Once we came out of this penetration we headed up and over the bow of the CHAUDIERE, where we got our first glimpse of Owen on his Megladon Rebreather, it always amazes me how quiet they are. We headed off to the penetration at the bridge where we would go in the lower hole on the bridge roof, and ascend up through the brdige to the Ops Room ladder which leads into ops, and through the Sonar control room, our exitpoint is overhead that leads out through an opening on the stardboard side of the boat. As we proceeded aft and to our ascent line we did two more penetrations, one which was new for me, and then the final one on the stern, and out to the ascent line.
As we started up to our first decompression stop it was obvious this was not going to be a routine hold for me, as the I was about 8 pounds two light, and I had to wrap myself around the ascent line in order to maintain the 20 then 10 foot stops. Thankfully it was only 16 minutes of a hold.
As always another great dive, I certainly have missed diving with Tony, something I hope we will get the chance to do again in the near future. If you are interested in doing the Wreck Specialty or Advanced Nitrox/Decompressions Procedures go to the Courses page on this site, and see what it is all about!
I have been reading an interesting manual from IANTD and I could not get over how much this makes sense, so I thought I would share it with my readers!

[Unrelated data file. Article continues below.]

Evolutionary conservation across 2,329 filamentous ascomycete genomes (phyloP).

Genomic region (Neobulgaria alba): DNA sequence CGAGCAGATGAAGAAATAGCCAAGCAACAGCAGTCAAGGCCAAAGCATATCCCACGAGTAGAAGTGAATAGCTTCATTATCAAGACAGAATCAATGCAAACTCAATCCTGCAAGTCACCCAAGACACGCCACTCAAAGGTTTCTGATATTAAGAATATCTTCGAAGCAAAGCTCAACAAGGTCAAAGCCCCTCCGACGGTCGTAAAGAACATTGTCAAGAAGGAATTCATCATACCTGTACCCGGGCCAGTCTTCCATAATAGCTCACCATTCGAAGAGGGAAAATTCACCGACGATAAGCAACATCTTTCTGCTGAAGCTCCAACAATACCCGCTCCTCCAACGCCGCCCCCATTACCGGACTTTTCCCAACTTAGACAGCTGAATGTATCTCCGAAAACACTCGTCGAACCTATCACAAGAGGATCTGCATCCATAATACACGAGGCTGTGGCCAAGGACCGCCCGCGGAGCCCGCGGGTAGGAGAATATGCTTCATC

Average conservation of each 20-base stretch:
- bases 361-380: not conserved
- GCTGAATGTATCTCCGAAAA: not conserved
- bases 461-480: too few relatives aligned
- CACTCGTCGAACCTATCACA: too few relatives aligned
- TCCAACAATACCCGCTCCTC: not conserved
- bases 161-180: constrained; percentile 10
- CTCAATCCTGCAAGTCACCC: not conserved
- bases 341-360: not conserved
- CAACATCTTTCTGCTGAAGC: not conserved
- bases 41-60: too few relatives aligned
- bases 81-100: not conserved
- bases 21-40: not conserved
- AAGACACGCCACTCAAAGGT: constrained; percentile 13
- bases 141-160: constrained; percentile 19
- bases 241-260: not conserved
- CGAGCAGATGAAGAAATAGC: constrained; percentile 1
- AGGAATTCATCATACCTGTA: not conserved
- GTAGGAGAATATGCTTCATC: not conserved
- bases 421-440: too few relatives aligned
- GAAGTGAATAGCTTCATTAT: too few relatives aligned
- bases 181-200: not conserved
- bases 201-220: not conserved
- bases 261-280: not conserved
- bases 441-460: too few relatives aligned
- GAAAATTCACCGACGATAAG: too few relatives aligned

Analyze all gases prior to diving;
Ensure all gases are properly and visibly labeled prior to diving;
Use 1.4 PPO2 on technical level exposures as a bottom and 1.6 as a maximum decompression mix PPO2[singlepic id=221 w=320 h=240 mode=watermark float=right]
After a period of acitvity at the surface (kitting up), allow for a short rest period in order to get breathing and heart rate back under control prior to entering water. Experienced divers may use visualization techniques or bodycardial breathing to achieve this. In short, wtop whatever you are doing and breathe deeply for a period of time;
During the descent, stop at 20ft (6msw). Perform a leak and general equipment check. THis wait time of an additional minute or so further allows the body to acclimate to the new environment. Temperature and light acclimatization may take several minutes (up to 25 minutes for major light changes), however this brief stop will allow the cardio-vascular system to return to near normal rates.